How will they benefit from this book?

    It should help you jump start your active fulfillment of the Great Commission.

    Where does this book fit in the ministry design process?

    It is a teaching tool to prepare you to lead your church through the planning process.

  • High Expectations

    By Thom Rainer

    For over a quarter of a century the problem of losing church members has progressively increased. Today the situation is so bad that less than one-third of the members in some churches attend worship services. Church leaders are crying for help. In an effort to help church leaders, the Billy Graham School of the Southern Baptist Theological Seminary conducted a massive research project involving nearly 287 churches. The most revealing aspect of the study was that the higher expectations placed on members, the greater the likelihood that the members would stay and be involved with the church. Using the data gathered from this project, Thom Rainer presents the first-ever comprehensive study about ‘closing the back door.’ Rainer looks at why people are leaving the church and how church leaders can keep the members.

  • Kingdom Come: Why We Must Give Up Our Obsession with Fixing the Church-and What We Should Do Instead

    By Reggie McNeal

    “There’s a reason Jesus taught us to pray “Thy Kingdom come . . .” and not “Thy church come.”The church clearly plays an important role in God’s plans. It was established by Christ, and he is its Head. But have we put too much emphasis on the church? Have we confused a means of participating in God’s Kingdom with the Kingdom itself?
    In Kingdom Come, church ministry consultant Reggie McNeal reveals why it’s crucial to realign the church’s mission with God’s ultimate Kingdom agenda. You’ll discover how you can get in on—and help lead—the Kingdom movement currently underway.
    Join the mission to help the Kingdom break into our hearts…and break out into the world.”

    I believe this book will challenge your thinking! (Marshall Shannon)

  • Launching Missional Communities: A Field Guide

    By Mike Breen (Author), Alex Absalom (Author)

    The authors answer the key questions about missional communities

  • Leading the DiscipleShift: Becoming a Disciple-Making Church

    by Brandon Guindon (Author) , Lance Wigton (Author) , Luke Yetter (Author)

    Equip church leaders with the tools and insights needed to rally people around renewed purpose. Drawing from biblical principles and the experience of Real Life Ministries, this workbook guides users to evaluate the power of ministry alignment and personal influence for the sake of each church’s God-given mission to make disciples.

    * 9 weeks of material designed for a church staff or ministry leadership team
    * Each week includes four personal exercises and one collaborative session for a team meeting
    * A thorough outline of practical steps for leading a new or established church toward a unified mission of disciple-making
    * Interactive workbook includes assessments for areas of ministry and leadership

  • Management Essentials for Christian Ministries

    by Michael Anthony and James Estep. Publisher: B&H Books. (Academic)

    Graduate level textbook

    Click Here to Review


    To educate the reader on management principles for Christian ministries. The editors seek to address all the issues of church administration and functions along with providing a scriptural foundation for the organizational approaches to church management.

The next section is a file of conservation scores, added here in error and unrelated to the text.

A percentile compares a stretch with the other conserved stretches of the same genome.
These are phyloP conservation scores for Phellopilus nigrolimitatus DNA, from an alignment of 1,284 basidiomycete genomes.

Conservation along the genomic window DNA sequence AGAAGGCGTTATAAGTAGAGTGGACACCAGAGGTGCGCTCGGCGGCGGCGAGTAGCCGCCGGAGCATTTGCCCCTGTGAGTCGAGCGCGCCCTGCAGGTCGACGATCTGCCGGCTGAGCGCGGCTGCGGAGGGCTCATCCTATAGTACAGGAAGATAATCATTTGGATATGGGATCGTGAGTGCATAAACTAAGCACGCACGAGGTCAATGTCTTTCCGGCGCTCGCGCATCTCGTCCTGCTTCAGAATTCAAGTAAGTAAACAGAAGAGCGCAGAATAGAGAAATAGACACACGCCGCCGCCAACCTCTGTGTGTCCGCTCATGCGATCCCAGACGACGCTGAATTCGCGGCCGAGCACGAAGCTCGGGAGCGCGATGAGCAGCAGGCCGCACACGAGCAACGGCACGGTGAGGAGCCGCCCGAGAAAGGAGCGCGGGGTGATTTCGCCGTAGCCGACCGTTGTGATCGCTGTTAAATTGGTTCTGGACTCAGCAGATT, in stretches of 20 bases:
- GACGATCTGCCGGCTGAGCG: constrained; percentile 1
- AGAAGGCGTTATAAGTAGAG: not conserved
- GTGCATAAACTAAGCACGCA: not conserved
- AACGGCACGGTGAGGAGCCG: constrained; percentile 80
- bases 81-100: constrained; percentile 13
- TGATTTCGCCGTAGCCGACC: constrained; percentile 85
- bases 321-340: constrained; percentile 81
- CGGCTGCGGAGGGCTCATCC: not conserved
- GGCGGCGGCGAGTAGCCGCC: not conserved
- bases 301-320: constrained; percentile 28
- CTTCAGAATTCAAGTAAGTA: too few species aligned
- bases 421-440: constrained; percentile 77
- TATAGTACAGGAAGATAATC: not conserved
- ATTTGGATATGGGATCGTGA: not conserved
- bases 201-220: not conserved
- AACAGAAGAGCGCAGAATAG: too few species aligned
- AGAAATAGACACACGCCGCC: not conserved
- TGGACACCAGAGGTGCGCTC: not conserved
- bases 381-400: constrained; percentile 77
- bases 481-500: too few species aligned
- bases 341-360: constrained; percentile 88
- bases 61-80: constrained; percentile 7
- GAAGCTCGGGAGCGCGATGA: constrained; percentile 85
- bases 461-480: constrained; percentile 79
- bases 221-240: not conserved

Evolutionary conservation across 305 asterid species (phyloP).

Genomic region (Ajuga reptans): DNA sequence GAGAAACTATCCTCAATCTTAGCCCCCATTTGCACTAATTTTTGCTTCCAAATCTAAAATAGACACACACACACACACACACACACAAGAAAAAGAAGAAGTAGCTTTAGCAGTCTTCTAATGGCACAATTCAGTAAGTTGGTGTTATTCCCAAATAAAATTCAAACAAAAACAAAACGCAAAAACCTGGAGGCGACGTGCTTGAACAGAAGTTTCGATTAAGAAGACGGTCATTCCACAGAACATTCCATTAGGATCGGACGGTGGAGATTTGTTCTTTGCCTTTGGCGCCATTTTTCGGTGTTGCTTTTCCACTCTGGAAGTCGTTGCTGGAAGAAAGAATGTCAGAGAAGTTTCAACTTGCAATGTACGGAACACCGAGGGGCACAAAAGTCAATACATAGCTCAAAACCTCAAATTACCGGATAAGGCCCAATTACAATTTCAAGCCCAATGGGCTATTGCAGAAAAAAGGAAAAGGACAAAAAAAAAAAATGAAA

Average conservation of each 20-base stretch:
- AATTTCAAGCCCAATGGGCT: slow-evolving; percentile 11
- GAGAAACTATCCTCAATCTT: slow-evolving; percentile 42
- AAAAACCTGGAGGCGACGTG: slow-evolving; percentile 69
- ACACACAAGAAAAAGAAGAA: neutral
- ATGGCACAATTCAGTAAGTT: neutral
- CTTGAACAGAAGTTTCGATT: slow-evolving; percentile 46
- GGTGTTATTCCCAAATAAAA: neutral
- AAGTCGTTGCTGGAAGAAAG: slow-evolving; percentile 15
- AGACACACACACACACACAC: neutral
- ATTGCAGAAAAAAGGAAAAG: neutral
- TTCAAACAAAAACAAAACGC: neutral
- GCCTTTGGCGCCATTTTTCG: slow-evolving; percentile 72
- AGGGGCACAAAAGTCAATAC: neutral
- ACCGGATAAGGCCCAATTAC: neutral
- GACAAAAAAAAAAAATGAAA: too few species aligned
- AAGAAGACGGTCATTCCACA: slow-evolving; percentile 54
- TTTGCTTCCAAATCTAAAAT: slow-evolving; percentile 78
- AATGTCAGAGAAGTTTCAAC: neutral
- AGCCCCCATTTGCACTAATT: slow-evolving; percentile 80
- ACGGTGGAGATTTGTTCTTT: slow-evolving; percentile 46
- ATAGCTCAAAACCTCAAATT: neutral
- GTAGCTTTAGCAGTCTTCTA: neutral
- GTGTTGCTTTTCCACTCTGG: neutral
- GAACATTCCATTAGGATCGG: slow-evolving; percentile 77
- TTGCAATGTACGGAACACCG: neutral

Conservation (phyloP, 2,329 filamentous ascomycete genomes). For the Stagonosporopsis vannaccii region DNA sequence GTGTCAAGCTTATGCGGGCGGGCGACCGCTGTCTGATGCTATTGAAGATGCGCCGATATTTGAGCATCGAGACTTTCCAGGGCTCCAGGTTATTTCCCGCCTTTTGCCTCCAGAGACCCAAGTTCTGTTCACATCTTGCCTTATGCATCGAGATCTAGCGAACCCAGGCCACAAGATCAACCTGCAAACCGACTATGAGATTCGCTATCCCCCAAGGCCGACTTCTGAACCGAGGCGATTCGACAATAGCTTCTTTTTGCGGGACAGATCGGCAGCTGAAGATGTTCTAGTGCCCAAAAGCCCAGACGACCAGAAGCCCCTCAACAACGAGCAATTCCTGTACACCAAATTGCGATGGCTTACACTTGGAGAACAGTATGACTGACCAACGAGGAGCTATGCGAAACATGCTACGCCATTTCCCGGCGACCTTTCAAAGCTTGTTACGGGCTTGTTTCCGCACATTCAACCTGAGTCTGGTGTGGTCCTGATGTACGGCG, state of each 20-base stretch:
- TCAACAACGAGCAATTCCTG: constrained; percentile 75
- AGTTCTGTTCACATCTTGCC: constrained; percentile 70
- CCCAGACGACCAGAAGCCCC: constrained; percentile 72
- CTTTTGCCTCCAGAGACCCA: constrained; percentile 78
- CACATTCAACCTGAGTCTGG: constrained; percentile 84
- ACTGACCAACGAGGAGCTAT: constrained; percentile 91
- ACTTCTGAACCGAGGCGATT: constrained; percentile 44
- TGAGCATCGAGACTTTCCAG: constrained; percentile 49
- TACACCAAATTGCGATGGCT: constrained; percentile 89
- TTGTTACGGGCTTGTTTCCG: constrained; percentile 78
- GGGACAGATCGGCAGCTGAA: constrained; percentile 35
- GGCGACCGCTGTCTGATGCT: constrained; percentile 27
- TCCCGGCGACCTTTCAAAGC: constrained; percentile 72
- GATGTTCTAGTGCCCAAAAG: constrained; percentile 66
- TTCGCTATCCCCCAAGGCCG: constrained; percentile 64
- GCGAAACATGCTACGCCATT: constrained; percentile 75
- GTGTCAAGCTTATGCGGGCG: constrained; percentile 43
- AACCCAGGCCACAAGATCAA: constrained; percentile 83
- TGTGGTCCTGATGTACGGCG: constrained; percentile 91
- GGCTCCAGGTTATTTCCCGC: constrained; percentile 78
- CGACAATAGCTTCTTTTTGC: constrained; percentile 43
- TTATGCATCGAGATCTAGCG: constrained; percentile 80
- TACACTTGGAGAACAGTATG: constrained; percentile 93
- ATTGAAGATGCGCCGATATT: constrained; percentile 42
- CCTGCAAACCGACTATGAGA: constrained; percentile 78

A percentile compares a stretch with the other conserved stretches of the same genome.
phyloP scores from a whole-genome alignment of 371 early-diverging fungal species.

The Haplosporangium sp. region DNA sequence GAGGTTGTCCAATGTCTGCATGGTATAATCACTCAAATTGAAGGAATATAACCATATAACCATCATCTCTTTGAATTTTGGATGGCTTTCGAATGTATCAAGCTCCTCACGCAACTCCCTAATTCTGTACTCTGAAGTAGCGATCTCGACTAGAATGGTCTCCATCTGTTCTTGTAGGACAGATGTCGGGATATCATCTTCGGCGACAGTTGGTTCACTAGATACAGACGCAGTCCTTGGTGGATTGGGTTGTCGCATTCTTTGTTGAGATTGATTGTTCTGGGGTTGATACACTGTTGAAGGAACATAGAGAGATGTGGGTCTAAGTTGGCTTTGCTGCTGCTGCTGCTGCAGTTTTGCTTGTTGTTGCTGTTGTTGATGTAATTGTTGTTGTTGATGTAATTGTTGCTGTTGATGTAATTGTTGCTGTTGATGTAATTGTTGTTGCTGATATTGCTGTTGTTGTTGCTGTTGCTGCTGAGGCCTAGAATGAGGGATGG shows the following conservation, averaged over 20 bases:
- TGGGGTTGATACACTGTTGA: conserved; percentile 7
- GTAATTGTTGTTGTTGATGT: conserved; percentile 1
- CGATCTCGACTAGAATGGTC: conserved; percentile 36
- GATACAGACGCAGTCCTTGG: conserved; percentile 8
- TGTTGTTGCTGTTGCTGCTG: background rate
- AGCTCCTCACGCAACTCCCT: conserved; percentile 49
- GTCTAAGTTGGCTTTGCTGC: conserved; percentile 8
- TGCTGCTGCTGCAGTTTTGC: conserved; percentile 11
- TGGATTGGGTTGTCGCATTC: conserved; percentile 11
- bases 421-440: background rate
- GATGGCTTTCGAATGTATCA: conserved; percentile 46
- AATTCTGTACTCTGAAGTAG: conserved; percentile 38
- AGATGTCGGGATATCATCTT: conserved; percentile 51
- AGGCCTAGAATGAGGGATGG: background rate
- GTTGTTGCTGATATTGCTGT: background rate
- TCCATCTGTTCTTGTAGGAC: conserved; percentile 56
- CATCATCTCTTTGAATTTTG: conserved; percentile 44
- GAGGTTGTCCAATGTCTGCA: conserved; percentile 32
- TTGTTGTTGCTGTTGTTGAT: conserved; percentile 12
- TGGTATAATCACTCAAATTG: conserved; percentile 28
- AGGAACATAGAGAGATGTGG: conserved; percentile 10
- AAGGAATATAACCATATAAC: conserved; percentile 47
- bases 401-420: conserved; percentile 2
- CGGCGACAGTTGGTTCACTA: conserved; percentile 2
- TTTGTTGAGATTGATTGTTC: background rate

The book is divided into 6 parts:

    •    Integration – Biblical perspectives, theology of administration

    •    Planning – Mission, Vision, Goals, Objectives, Strategic Planning, Policies, Procedures, Budgeting and Objectives

    •    Organizing – Structures, Job Descriptions, Meetings, Change Agents, Decision Making & Communication)

    •    Staffing – Volunteers, Paid Staff and HR concerns

    •    Directing – Developing Leaders, Mentoring, Team Development, Strategies, and working with Boards & committees

    •    Evaluating – Performance Reviews & Program evaluation


    This book is an academic effort to cover many of the challenges faced in leading and managing a ministry. It relies on the expertise of numerous contributors. I have found the book helpful and I would imagine you will too.


    Who will benefit?

    Ministry leaders at all levels. Those that don’t mind the academic nature of this book will find it helpful.

    How will they benefit?

    The book gives a systematic approach to Christian Management. It is educational and hopefully applicable to your situation.

    Where does it fit in the Ministry Design process?

    Leadership and organizational development

    Aha Thought:

    “One area that is often overlooked in church ministry is ‘how vision is lost.’  Barna writes about reasons why a church slowly loses its strength, focus, and then its purpose.  Perhaps a summary of these would be beneficial.

    1.    Being out of touch with God.

    2.    Burnout.

    3.    Poor leadership.

    4.    Absence of accountability.

    5.    Impatience.

    6.    A broadened focus.

    7.    Egocentricity.

    8.    Ignoring values.

    9.    Another vision or other interests.

    10.  Ministry becomes tedious.

    11.  Lack of evaluation.

    12.  Inappropriate lifestyles and structures.

    13.  Extreme conflict.

    14.  In search of a new vision (the vision becomes outdated).” (p. 72-73)

  • Mission Creep: The Five Subtle Shifts That Sabotage Evangelism & Discipleship

    By Larry Osborne